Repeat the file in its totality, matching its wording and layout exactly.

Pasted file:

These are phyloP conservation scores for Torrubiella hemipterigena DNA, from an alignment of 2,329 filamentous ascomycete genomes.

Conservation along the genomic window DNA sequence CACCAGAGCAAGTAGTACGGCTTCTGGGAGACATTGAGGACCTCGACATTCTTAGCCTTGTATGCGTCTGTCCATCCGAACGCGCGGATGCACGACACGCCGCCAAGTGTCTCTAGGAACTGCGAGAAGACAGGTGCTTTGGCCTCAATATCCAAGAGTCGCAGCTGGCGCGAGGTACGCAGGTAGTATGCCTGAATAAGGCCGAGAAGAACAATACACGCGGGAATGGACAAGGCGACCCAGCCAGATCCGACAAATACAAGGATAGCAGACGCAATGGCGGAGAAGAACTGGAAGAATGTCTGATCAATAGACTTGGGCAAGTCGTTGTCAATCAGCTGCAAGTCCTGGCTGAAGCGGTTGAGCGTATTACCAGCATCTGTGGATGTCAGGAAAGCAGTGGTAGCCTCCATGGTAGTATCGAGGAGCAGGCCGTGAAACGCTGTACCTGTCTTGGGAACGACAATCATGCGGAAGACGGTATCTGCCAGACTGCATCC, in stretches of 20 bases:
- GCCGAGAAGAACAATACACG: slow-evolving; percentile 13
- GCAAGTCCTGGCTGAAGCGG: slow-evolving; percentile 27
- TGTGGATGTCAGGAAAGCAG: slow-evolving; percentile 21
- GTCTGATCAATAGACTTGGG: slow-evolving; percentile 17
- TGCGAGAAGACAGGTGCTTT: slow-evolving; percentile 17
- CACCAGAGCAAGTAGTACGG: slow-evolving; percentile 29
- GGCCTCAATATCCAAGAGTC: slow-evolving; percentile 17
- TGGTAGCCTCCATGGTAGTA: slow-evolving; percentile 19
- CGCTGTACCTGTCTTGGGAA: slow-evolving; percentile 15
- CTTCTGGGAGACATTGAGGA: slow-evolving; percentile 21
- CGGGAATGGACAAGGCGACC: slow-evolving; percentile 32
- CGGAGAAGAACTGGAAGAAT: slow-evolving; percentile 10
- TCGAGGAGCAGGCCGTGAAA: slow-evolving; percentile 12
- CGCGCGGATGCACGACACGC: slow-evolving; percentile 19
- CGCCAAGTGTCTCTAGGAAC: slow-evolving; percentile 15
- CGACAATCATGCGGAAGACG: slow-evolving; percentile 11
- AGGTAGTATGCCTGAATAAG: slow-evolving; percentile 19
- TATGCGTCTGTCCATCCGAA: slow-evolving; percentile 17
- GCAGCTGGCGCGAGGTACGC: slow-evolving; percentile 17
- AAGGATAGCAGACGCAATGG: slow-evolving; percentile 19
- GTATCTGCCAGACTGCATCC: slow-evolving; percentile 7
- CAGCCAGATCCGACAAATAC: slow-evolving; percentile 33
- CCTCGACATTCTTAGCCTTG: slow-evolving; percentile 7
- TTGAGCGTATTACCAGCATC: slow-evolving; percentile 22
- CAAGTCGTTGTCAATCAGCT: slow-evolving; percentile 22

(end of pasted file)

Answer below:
These are phyloP conservation scores for Torrubiella hemipterigena DNA, from an alignment of 2,329 filamentous ascomycete genomes.

Conservation along the genomic window DNA sequence CACCAGAGCAAGTAGTACGGCTTCTGGGAGACATTGAGGACCTCGACATTCTTAGCCTTGTATGCGTCTGTCCATCCGAACGCGCGGATGCACGACACGCCGCCAAGTGTCTCTAGGAACTGCGAGAAGACAGGTGCTTTGGCCTCAATATCCAAGAGTCGCAGCTGGCGCGAGGTACGCAGGTAGTATGCCTGAATAAGGCCGAGAAGAACAATACACGCGGGAATGGACAAGGCGACCCAGCCAGATCCGACAAATACAAGGATAGCAGACGCAATGGCGGAGAAGAACTGGAAGAATGTCTGATCAATAGACTTGGGCAAGTCGTTGTCAATCAGCTGCAAGTCCTGGCTGAAGCGGTTGAGCGTATTACCAGCATCTGTGGATGTCAGGAAAGCAGTGGTAGCCTCCATGGTAGTATCGAGGAGCAGGCCGTGAAACGCTGTACCTGTCTTGGGAACGACAATCATGCGGAAGACGGTATCTGCCAGACTGCATCC, in stretches of 20 bases:
- GCCGAGAAGAACAATACACG: slow-evolving; percentile 13
- GCAAGTCCTGGCTGAAGCGG: slow-evolving; percentile 27
- TGTGGATGTCAGGAAAGCAG: slow-evolving; percentile 21
- GTCTGATCAATAGACTTGGG: slow-evolving; percentile 17
- TGCGAGAAGACAGGTGCTTT: slow-evolving; percentile 17
- CACCAGAGCAAGTAGTACGG: slow-evolving; percentile 29
- GGCCTCAATATCCAAGAGTC: slow-evolving; percentile 17
- TGGTAGCCTCCATGGTAGTA: slow-evolving; percentile 19
- CGCTGTACCTGTCTTGGGAA: slow-evolving; percentile 15
- CTTCTGGGAGACATTGAGGA: slow-evolving; percentile 21
- CGGGAATGGACAAGGCGACC: slow-evolving; percentile 32
- CGGAGAAGAACTGGAAGAAT: slow-evolving; percentile 10
- TCGAGGAGCAGGCCGTGAAA: slow-evolving; percentile 12
- CGCGCGGATGCACGACACGC: slow-evolving; percentile 19
- CGCCAAGTGTCTCTAGGAAC: slow-evolving; percentile 15
- CGACAATCATGCGGAAGACG: slow-evolving; percentile 11
- AGGTAGTATGCCTGAATAAG: slow-evolving; percentile 19
- TATGCGTCTGTCCATCCGAA: slow-evolving; percentile 17
- GCAGCTGGCGCGAGGTACGC: slow-evolving; percentile 17
- AAGGATAGCAGACGCAATGG: slow-evolving; percentile 19
- GTATCTGCCAGACTGCATCC: slow-evolving; percentile 7
- CAGCCAGATCCGACAAATAC: slow-evolving; percentile 33
- CCTCGACATTCTTAGCCTTG: slow-evolving; percentile 7
- TTGAGCGTATTACCAGCATC: slow-evolving; percentile 22
- CAAGTCGTTGTCAATCAGCT: slow-evolving; percentile 22